The global population is expected to grow to 8.9 billion in 2050 as predicted; more than 60 percent of people will live in the city in the year of 2025 worldwide, and in 2050 this number will increase to 70 percent (Cohen, 2003). As the rapid development of urbanization and population growth, the urban area will inevitably expand to gain more construction land from nature. It can be predicted that in the future the problems such as urban heat island effect, ashes effect, water population, and eutrophication will be more serious than today’s situation. Thus, it is important to develop and modify urban ecological infrastructure.
Traditional city is usually assembled by ‘grey infrastructure’ (figure 1). Grey infrastructures refer to structures and buildings such as hospital facilities, water supply systems, storm water systems and commercial buildings; and so far, modern structures are made of concrete which presents the color of grey. These grey infrastructures provide the basis of the normal function of a city.
However, the grey infrastructure has an apparent flaw which is single functional designed. To us, our infrastructures have many functions; but, they have on function to the ecosystem. For example, the design of river channel is often for flood protection; indeed, the river channel should also have other functions such as maintaining biodiversity to the ecosystem. The problems such as urban flood with high frequency and traffic congestion reveal that grey infrastructures not only cannot solve the complicated issues a city faces but also would bring ecological issues.
In the mid-1980s, the concept green infrastructure is put forward to solve urban issues by constructing with nature (Wikipedia). Green infrastructure is a green network system consisting of parks, forests, wetlands, conservative areas, green belts and other ecological corridors within the city. It plays a significant role in urban flood control, rainwater regulation and local climate regulation. A study shows that green infrastructure, i.e. the green space network, is important in dealing with climate change and improving surface runoff of rainwater (Gill, Handley, Ennos, & Pauleit, 2007). Also, Margaret Bryant finds ecological greenways and parks can play a critical role in biodiversity in urban areas (Bryant, 2006).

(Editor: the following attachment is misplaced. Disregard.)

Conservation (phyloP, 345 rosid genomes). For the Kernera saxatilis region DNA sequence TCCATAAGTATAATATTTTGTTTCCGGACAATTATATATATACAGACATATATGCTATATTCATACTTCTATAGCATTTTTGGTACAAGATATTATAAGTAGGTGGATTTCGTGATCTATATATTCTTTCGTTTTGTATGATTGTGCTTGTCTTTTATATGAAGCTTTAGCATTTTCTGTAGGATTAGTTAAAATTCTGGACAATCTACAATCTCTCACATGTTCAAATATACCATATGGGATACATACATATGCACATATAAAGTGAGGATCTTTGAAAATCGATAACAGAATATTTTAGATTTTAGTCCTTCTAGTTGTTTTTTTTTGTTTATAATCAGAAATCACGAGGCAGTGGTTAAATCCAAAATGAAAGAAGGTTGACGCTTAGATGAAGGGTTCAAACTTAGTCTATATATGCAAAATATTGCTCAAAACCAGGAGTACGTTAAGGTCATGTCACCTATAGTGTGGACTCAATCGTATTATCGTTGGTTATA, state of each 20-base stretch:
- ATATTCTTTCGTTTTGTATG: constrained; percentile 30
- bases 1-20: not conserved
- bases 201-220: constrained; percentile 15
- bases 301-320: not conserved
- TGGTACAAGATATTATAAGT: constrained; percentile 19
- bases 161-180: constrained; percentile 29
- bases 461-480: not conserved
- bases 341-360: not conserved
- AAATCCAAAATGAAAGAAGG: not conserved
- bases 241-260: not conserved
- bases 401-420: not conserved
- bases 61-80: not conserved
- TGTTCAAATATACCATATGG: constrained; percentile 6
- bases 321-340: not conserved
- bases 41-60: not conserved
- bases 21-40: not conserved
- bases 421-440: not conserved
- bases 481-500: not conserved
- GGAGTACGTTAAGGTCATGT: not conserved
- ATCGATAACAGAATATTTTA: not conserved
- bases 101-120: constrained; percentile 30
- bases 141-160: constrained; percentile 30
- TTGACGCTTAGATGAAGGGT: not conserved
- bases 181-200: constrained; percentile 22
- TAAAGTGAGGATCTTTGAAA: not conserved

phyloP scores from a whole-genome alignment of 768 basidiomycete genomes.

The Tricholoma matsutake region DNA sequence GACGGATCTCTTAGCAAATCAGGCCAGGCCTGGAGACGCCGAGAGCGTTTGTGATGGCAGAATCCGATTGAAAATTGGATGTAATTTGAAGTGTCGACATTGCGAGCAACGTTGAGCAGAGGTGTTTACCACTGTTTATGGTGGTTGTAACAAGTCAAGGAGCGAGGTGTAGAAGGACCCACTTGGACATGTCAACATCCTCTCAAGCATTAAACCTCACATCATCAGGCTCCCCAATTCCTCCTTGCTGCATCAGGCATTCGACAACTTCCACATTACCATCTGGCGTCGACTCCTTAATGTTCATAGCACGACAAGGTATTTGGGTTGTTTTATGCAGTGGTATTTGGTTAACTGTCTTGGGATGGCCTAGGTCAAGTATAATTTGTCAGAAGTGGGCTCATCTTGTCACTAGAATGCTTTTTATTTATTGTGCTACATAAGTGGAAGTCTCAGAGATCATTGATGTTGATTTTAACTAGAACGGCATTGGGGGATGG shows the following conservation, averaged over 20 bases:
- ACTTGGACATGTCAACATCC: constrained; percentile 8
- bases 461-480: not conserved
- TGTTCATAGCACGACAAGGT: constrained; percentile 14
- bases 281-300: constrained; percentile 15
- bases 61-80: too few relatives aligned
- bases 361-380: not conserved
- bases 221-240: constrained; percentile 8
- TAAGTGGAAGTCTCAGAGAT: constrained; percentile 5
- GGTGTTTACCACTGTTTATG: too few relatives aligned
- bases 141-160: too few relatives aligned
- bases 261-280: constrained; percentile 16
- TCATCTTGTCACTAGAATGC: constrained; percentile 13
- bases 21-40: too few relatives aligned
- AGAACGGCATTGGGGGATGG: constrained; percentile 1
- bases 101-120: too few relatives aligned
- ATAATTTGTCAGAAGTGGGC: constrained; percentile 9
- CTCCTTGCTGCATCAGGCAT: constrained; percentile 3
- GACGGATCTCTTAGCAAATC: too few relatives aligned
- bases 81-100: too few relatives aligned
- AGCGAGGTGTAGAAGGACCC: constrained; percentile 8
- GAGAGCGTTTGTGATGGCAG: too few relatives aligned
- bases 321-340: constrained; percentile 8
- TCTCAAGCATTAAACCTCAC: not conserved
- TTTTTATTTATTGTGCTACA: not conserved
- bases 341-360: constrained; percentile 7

Green infrastructure is not single functional design; it can bring multiple benefits. For instants, green roof can effectively reduce the room temperature by 3°C-6°C, not only reducing the urban heat island effect, diminishing electricity consumption, but also has many ecological benefits such as water storage and emission reduction, purification of roof runoff pollution, and beautification of the environment (Getter & Rowe, 2006).
Figure 2 Green roof
Thus, it is important to integrate grey infrastructure and green infrastructure to provide collaborative ecological infrastructure. By optimizing grey infrastructure through green infrastructure and the concept of multi-function design, a better maintenance of integrity and vitality of urban ecosystem service can be acquired. Moreover, the infrastructure system which is the combination of grey and green infrastructure can interconnect urban artificial system and natural system; and a more integrated, stable and sustainable urban infrastructure system can be formed.
Urban infrastructure can be divided into four parts: wetland, green land, structure and contaminate and waste exits.
Wetland includes rivers, lakes, reservoirs, ponds and other wetlands. In some urban area, the river is designed to provide flood protection, satisfy water consumption or just for aesthetic needs. But, a river in nature has more functions: regulating runoff, degrading pollution, purifying water quality, and maintaining biodiversity. Also, in some parks, the ponds or reservoirs exist without a connection. If these ponds and reservoirs can be connected, the storage capacity of water will increase through water flow. Besides, good connectivity can bring fresh water and material to facilitate aquatic organism survival and reproduction.